Esox lucius - Visit ITIS or full scientific classification.
Northern Pike. Arthur Masloski. © 2007 Regents, University of California
Northern Pike. Robert Vincik, California Department of Fish and Wildlife. © Regents, University of California.
- Freshwater fish with a cylindrical body shape and large, flattened snouts.
- Their snouts are half the length of their heads, and full of sharp teeth.
- Dark olive, or gray color on their backs and sides, with a white to yellow belly.
- The adults have rows of pale, oval spots that run along the length of their bodies, while the juveniles have rows of wavy lines.
- Northern Pike feed primarily on other fish, but will also feed on frogs, snakes, mammals, and birds.
- Possible for individuals to reach about 3 and a half feet long, and about 30 pounds.
- Mostly found in shallow areas of cool lakes, slow running streams, and the backwaters of rivers with plenty of vegetation.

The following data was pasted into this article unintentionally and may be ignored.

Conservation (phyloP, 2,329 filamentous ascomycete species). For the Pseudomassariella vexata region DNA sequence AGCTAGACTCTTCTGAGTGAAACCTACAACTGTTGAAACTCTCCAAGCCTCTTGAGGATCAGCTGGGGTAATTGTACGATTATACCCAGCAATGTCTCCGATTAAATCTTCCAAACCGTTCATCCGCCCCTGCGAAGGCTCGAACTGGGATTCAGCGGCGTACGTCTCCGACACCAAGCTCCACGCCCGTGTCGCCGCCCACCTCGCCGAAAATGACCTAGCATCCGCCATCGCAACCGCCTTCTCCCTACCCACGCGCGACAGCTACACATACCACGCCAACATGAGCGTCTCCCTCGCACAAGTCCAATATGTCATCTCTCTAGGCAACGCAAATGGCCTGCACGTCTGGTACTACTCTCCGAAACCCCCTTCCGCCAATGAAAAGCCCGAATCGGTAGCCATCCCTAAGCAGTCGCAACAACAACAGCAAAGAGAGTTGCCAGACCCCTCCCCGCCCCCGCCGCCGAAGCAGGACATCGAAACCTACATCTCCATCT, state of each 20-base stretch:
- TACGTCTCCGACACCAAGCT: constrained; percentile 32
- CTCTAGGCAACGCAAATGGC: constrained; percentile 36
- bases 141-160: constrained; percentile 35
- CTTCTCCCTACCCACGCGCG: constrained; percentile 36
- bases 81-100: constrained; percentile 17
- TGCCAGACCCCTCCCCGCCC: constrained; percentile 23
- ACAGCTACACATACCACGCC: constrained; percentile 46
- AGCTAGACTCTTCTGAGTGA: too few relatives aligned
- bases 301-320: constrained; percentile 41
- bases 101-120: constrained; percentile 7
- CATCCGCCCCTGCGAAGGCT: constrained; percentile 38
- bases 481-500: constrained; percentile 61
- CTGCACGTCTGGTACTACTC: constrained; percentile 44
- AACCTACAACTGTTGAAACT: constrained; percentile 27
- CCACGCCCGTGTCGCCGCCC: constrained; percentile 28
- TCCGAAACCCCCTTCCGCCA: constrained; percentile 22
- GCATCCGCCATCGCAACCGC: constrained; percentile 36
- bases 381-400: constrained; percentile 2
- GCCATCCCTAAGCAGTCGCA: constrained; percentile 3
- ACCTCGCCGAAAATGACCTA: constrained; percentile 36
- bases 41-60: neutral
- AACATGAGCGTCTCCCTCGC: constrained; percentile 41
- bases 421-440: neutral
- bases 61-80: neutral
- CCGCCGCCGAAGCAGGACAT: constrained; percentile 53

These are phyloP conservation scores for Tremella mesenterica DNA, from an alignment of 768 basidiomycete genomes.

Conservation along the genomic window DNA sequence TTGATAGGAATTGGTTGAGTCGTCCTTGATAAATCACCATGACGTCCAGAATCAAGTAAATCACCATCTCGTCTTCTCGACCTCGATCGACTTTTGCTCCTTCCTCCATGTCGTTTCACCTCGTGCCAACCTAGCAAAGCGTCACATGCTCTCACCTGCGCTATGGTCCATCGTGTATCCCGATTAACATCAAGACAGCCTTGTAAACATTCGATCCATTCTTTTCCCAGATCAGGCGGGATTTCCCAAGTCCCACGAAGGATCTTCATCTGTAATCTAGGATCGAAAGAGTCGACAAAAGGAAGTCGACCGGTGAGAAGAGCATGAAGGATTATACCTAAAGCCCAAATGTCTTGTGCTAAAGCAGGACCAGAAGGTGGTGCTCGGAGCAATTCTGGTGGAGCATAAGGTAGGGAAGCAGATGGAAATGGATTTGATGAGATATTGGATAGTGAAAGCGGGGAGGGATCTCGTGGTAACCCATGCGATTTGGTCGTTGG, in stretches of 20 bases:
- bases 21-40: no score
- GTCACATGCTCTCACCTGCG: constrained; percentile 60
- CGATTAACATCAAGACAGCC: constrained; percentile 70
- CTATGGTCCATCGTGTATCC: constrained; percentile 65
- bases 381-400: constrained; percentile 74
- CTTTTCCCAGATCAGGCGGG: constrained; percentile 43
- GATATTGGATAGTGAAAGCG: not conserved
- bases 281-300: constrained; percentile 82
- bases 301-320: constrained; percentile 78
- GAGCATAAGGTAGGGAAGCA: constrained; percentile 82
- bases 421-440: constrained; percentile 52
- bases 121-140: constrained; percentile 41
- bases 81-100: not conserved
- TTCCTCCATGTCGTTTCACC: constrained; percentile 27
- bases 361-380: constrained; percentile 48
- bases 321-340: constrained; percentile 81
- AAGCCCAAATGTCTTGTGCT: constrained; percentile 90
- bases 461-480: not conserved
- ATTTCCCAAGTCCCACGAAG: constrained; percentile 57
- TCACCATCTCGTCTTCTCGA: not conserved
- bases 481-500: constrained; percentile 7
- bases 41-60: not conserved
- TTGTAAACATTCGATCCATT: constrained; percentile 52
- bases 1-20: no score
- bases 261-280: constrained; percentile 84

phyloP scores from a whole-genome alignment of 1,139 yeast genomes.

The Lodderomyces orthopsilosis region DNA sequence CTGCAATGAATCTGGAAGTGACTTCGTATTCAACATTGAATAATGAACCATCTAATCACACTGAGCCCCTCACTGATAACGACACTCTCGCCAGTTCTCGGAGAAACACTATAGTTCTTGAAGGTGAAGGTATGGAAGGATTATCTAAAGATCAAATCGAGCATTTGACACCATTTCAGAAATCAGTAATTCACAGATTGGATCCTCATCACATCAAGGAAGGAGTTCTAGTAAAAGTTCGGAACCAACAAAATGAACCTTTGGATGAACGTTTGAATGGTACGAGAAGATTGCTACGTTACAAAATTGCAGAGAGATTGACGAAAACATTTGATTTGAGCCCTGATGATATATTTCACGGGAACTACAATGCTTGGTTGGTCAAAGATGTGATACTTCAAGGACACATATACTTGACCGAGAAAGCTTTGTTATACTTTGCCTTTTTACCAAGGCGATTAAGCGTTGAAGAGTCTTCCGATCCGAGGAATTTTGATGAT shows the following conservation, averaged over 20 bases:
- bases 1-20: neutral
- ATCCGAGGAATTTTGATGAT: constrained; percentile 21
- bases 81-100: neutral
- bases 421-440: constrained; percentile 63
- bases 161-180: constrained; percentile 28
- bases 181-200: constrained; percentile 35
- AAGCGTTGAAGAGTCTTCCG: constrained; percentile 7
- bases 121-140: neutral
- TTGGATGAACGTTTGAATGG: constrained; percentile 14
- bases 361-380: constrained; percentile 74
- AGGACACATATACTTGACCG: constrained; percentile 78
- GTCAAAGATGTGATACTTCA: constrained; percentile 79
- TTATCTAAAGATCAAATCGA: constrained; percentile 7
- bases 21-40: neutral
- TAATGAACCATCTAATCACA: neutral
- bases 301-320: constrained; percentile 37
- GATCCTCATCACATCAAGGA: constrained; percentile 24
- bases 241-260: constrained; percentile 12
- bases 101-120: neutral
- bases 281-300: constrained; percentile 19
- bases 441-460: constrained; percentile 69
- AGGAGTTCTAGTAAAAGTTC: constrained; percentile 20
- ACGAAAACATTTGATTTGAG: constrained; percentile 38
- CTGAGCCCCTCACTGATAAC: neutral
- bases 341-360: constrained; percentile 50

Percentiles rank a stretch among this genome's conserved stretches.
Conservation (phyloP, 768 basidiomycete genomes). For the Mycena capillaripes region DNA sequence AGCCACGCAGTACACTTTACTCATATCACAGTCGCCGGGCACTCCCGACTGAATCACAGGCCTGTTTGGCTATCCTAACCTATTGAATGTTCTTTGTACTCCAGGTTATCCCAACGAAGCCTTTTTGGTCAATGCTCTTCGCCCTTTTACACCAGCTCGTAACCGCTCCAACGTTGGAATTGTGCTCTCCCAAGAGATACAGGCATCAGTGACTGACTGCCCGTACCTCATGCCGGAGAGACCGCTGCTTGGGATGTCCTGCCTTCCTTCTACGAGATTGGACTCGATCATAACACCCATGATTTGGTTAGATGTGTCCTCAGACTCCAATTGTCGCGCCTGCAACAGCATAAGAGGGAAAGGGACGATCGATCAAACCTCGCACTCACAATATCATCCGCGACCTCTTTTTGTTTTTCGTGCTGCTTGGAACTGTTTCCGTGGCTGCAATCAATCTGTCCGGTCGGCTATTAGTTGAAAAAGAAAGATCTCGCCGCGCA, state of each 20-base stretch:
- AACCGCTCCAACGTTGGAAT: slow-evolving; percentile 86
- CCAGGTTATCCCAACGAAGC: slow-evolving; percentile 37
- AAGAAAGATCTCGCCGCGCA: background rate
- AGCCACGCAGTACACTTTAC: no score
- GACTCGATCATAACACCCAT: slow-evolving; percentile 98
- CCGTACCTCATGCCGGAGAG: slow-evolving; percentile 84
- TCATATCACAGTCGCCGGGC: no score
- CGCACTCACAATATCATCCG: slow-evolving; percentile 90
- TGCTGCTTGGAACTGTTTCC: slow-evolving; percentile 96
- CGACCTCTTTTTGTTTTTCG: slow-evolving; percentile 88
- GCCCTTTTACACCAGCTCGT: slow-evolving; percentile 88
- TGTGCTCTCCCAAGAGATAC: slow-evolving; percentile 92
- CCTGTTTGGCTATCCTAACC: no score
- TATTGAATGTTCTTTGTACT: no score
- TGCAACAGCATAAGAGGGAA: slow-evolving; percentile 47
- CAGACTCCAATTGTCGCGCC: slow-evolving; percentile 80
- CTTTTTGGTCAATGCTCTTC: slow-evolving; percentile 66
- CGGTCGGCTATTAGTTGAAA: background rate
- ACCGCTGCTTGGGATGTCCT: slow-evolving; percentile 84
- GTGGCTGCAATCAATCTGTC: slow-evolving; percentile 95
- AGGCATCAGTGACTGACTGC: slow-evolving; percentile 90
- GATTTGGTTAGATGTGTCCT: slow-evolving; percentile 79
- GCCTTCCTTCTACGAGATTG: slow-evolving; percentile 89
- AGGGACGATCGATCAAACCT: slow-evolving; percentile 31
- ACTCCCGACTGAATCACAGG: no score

- Young fish hide within vegetation, and larger adults are found near the edge ready to ambush their prey.
- Northern Pikes can tolerate extreme environmental conditions including: low oxygen levels, brackish water, and a wide range of temperatures.
Invasion Pathways and Distribution
- Northern Pikes are used as game fish, and have been introduced both legally and illegally to many areas across the U.S. for the purposes of establishing sport fisheries.
- Native to the Great Lakes and surrounding states. See USGS for current U.S. distribution.
- Mating season is February through April, when the water temperature is around 40-65 degrees F.
- Spawning usually occurs in shallow areas with dense vegetation.
- These aggressive top predators eat a variety of different animals but feed primarily on other fishes.
- They can alter food webs, decrease the number of native fishes, and lower overall species diversity.
References and Useful Links
For references by category and links to other useful AIS sites see our LEARN MORE page.